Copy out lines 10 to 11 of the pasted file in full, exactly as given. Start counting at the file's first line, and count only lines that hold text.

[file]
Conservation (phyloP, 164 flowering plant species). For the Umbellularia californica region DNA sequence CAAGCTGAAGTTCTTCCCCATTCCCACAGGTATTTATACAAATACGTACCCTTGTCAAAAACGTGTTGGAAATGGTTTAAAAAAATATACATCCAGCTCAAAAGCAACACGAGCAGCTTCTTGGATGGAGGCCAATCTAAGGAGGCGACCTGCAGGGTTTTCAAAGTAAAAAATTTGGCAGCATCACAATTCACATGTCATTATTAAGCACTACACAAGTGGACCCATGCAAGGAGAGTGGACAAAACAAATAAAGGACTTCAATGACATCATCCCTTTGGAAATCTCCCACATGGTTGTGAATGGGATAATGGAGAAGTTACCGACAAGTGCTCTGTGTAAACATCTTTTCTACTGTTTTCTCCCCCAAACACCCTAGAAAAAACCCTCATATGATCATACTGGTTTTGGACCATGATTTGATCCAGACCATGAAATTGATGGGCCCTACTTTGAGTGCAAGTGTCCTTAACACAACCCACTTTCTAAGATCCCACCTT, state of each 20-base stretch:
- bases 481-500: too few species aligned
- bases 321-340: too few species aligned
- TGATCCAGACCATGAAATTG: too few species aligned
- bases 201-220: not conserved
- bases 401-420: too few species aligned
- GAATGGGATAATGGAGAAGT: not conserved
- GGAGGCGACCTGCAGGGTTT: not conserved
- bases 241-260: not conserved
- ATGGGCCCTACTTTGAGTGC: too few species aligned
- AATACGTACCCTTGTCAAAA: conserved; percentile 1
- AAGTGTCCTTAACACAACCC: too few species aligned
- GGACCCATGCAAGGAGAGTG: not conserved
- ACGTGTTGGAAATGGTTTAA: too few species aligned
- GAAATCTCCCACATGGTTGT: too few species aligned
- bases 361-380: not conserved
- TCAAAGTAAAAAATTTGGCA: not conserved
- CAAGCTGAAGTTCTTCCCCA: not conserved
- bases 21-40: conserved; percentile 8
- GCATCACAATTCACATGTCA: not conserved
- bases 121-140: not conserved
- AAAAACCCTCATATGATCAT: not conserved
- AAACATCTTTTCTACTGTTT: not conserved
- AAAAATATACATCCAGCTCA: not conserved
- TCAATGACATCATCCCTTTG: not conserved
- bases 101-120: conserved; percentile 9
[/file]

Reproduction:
- ATGGGCCCTACTTTGAGTGC: too few species aligned
- AATACGTACCCTTGTCAAAA: conserved; percentile 1